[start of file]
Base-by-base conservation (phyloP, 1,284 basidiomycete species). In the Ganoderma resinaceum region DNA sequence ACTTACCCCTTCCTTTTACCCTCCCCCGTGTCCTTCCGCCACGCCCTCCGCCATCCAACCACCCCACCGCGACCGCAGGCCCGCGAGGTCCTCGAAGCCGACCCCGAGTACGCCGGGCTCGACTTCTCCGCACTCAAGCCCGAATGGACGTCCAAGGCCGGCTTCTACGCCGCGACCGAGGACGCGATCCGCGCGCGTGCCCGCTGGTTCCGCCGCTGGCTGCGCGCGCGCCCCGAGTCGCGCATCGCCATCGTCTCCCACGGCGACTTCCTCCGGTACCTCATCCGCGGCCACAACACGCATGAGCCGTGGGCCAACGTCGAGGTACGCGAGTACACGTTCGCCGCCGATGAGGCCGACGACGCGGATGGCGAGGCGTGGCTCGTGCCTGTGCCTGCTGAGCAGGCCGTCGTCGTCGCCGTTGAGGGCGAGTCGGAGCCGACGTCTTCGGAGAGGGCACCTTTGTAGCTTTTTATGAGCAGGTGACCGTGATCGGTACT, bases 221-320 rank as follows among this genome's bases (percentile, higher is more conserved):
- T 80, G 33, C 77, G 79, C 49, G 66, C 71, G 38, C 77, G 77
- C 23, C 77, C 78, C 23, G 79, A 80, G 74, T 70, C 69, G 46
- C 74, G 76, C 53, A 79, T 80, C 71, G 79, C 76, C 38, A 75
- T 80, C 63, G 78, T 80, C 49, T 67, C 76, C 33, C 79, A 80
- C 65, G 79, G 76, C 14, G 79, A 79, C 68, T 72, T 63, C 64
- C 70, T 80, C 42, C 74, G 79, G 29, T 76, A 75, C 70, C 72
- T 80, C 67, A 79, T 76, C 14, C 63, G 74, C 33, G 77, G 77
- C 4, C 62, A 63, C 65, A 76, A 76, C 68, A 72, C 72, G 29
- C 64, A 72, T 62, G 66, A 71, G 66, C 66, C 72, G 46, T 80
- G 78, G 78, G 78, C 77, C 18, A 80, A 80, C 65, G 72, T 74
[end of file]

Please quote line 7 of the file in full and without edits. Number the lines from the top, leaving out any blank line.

- C 70, T 80, C 42, C 74, G 79, G 29, T 76, A 75, C 70, C 72